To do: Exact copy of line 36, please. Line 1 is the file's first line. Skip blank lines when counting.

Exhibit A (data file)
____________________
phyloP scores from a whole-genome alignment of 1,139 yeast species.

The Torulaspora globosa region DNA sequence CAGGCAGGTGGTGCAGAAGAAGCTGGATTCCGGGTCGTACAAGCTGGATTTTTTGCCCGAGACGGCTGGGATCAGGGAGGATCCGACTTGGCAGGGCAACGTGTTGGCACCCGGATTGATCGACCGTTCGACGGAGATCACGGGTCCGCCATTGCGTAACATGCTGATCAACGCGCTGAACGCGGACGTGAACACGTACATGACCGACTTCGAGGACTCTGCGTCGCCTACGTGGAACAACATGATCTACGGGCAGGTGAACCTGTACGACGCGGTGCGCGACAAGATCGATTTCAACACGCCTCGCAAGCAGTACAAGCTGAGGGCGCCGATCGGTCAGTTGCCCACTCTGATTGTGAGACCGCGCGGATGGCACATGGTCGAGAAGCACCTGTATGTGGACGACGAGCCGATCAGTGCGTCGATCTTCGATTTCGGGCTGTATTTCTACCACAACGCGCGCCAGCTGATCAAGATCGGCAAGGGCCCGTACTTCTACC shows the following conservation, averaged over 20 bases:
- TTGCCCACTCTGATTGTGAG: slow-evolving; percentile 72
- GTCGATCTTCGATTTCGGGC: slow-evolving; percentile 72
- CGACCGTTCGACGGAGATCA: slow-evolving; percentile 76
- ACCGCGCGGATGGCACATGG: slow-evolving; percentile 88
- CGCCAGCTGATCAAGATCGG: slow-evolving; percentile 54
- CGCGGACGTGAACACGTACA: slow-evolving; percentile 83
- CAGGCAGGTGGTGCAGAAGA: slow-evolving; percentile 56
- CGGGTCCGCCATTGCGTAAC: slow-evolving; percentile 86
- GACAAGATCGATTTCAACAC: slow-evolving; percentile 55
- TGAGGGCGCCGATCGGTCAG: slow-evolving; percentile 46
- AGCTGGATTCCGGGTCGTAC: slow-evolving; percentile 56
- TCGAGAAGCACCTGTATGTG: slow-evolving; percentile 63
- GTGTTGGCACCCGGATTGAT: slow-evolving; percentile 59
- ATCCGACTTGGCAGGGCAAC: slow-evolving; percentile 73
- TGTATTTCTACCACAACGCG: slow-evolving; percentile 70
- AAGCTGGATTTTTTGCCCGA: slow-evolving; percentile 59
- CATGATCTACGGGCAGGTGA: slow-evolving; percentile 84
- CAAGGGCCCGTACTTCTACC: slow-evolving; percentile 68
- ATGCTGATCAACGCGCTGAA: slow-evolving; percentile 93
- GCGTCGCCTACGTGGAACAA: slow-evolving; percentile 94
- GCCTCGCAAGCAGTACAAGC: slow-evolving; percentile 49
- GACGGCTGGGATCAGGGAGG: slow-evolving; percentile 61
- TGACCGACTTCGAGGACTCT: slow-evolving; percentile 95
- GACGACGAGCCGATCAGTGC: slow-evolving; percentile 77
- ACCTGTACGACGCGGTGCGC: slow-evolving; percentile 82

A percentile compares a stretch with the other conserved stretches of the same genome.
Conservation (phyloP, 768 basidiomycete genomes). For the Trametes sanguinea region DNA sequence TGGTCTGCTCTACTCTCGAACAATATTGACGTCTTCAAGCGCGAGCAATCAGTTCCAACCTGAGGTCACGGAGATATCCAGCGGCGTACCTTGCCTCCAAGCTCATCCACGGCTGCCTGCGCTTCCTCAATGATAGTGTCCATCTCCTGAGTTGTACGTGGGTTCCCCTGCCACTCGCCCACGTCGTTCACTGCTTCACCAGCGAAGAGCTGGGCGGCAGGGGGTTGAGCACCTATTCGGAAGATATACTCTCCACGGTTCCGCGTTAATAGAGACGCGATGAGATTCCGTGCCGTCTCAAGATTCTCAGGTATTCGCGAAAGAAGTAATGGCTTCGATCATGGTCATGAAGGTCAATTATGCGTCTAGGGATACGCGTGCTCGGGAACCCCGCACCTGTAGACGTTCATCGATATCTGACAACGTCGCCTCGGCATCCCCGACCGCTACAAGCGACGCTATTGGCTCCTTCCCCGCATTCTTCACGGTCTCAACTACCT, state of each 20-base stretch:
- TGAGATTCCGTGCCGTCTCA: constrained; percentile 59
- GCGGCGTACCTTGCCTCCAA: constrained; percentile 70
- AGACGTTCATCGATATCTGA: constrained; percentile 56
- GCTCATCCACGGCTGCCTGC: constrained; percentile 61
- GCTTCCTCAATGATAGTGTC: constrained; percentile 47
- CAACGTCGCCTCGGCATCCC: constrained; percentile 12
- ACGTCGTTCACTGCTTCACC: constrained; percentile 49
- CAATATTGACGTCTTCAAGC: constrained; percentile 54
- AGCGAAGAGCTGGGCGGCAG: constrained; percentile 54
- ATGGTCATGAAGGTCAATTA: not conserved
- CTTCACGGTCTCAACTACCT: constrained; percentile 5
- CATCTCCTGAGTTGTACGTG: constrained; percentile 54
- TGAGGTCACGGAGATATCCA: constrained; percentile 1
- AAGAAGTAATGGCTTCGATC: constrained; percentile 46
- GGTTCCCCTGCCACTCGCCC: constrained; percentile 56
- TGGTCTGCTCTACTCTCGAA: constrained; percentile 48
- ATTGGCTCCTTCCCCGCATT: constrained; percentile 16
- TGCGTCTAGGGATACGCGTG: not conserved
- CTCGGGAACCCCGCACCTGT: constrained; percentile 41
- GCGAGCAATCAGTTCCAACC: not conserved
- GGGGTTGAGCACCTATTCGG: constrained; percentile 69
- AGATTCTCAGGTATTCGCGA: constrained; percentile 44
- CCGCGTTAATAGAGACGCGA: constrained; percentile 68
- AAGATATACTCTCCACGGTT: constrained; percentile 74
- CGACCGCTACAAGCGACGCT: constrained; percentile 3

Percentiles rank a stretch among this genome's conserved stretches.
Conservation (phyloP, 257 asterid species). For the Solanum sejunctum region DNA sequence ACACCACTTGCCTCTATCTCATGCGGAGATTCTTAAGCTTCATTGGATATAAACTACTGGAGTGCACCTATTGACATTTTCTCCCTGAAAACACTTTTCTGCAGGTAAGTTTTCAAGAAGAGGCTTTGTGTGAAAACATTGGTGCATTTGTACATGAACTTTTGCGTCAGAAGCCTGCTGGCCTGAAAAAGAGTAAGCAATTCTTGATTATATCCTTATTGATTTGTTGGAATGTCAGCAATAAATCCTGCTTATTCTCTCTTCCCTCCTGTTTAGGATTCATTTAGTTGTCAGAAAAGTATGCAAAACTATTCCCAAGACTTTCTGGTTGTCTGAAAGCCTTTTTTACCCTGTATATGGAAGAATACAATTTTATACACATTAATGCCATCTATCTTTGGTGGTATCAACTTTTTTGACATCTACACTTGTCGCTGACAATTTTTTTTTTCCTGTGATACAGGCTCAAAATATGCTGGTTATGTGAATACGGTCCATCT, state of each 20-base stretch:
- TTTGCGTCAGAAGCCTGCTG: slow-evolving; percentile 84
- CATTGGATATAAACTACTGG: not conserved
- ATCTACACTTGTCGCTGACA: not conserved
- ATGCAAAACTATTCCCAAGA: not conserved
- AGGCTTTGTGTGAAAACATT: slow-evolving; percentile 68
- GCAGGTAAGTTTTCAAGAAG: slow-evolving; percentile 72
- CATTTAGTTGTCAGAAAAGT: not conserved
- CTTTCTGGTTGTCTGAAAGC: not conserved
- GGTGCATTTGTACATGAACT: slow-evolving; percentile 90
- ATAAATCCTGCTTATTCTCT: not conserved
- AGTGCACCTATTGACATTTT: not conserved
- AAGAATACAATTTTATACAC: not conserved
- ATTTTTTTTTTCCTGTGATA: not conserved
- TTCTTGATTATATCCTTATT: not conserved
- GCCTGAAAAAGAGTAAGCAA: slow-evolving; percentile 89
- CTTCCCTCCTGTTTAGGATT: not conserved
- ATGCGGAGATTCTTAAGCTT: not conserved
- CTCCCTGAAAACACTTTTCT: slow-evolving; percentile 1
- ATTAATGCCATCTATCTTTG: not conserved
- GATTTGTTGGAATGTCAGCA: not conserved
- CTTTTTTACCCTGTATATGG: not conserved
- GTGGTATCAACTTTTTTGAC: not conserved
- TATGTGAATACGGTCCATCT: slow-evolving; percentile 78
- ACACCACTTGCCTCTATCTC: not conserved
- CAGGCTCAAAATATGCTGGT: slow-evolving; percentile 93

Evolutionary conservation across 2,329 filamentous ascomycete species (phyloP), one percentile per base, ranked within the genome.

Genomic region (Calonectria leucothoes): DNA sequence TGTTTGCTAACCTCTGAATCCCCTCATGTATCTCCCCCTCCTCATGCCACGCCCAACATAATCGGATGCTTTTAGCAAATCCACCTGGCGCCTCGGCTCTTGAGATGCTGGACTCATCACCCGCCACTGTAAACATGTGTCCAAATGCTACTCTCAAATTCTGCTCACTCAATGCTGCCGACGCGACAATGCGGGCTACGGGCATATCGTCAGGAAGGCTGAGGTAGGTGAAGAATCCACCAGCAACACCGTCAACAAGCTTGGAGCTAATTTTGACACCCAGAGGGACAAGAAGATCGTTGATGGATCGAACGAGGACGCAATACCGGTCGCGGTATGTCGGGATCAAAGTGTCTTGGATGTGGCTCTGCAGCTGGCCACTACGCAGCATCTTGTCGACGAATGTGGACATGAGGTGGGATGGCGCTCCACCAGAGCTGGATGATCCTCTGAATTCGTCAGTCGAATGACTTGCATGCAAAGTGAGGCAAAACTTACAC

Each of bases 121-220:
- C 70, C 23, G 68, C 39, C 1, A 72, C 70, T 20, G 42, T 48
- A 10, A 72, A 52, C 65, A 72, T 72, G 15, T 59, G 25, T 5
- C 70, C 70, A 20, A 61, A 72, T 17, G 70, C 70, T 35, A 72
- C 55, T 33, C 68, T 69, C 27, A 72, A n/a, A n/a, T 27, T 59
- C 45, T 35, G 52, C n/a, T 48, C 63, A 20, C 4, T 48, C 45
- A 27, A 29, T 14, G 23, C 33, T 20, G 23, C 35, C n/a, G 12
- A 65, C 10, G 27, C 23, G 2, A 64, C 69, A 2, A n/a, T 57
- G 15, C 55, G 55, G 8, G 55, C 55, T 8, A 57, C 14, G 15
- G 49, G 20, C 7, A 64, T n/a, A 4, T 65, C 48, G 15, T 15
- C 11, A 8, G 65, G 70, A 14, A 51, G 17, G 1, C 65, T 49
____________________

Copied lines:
- ACGTCGTTCACTGCTTCACC: constrained; percentile 49